Fun Treasure Hunt and Really Bad Archaeology!
To commence our movie reviews we inevitably start with the world’s most famous archaeologist, a certain Dr. Jones! IAFS alum Macy O’Hearn starts by looking at Indiana Jones and the Last Crusade (released 1989), which although the last film in the original trilogy, appears to be most archaeologists favorite! Directed by Steven Spielberg and produced by George Lucas, the movie stars Harrison Ford in the title role and Sean Connery as his father, and is a guilty-pleasure for almost all archaeologists!
The movie open on Indiana Jones as a teen, attempting to rescue the Cross of Coronado from a group of rugged bandits. Right off the bat, the disregard with which he holds that cross is truly alarming. Not only are you using gloveless hands, Indy, but you’re really going to stick this priceless artifact in your belt and just hope it stays there while you run down the train tracks?
Next, we follow an adult Indiana to his job at a university, where he’s saying a bunch of nonsense about Egyptology and office hours. I would like to point out that the movie’s depiction of office hours is actually very accurate. He specifically said he would be there for an hour and a half, and yet within a matter of seconds we see him escaping out the office window. What university student hasn’t had that exact experience?
Later, Indiana and his buddy enter a library in Venice, hot on the trail of a kidnapped Jones Sr. Following Roman numeral clues in dad’s diary, ‘X’ marks the spot and we descend into a rat and petroleum-filled underground catacomb. First of all, there is not a single chance they would have made it through that enclosed space without passing out from the fumes. Second, the way they just casually push Sir Richard’s sarcophagus lid onto the ground? Poor form.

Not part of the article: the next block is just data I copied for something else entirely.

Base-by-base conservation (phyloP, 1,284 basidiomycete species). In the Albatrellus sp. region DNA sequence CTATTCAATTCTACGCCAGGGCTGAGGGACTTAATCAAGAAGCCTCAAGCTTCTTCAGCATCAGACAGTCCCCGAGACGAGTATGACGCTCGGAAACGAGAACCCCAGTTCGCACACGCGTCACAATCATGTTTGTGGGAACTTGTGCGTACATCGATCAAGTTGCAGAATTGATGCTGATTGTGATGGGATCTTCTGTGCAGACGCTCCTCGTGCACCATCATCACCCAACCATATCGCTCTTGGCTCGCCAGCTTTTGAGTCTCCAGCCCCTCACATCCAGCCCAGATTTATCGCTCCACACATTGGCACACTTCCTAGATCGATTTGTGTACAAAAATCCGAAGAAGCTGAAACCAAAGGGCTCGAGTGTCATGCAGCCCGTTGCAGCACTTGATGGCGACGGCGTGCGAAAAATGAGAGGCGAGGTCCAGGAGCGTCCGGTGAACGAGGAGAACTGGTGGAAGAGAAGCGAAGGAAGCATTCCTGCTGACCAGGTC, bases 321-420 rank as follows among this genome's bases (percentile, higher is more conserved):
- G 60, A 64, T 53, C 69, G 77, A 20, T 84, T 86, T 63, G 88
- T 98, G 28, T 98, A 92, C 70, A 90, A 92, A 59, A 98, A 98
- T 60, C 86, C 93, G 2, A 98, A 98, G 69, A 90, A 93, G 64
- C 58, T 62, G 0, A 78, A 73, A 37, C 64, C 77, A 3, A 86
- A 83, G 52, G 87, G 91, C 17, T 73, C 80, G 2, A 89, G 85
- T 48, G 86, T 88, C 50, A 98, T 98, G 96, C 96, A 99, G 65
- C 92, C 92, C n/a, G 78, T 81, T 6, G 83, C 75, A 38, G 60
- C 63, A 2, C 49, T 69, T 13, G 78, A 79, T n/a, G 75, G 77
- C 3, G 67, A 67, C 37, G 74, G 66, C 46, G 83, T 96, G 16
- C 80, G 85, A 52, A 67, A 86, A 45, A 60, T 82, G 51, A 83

Eventually, we find Jones Sr. in a Nazi-held castle. After accidentally hitting Indiana with a vase during the attempted rescue, we get a real-life lesson in ceramics forgery from Jones Sr. He laments that it was not, in fact, a 14th century Ming Dynasty piece that he broke over his son’s head; it’s a fake, and you can tell from the cross-section. The bruise probably felt real enough, though.
Fast forward to the ‘canyon of the crescent moon’ described on the stone marker. Filmed at the very real ‘Treasury’ (or Al-Khazneh) at Petra in Jordan, we are led to believe that beyond the brilliant stone façade lies a huge set of enchanted passages and traps leading to the Holy Grail. In reality, the interior isn’t quite that impressive, and there are no circular saws coming out of the walls (unfortunately).
Using clues from dad’s trusty diary, Indiana completes a magical obstacle course—leading him and his Nazi captors to a room with a lot of shiny cups. Now, there’s no real-life evidence that drinking out of a fake Grail will cause you to die a terrifying, painful death and be judged by a ghostly crusader knight. But if you do happen to come across a room filled with shiny cups, maybe just… choose wisely?
Conclusion: It’s a truly careless handling of archaeology, but it’s a hell of a good time.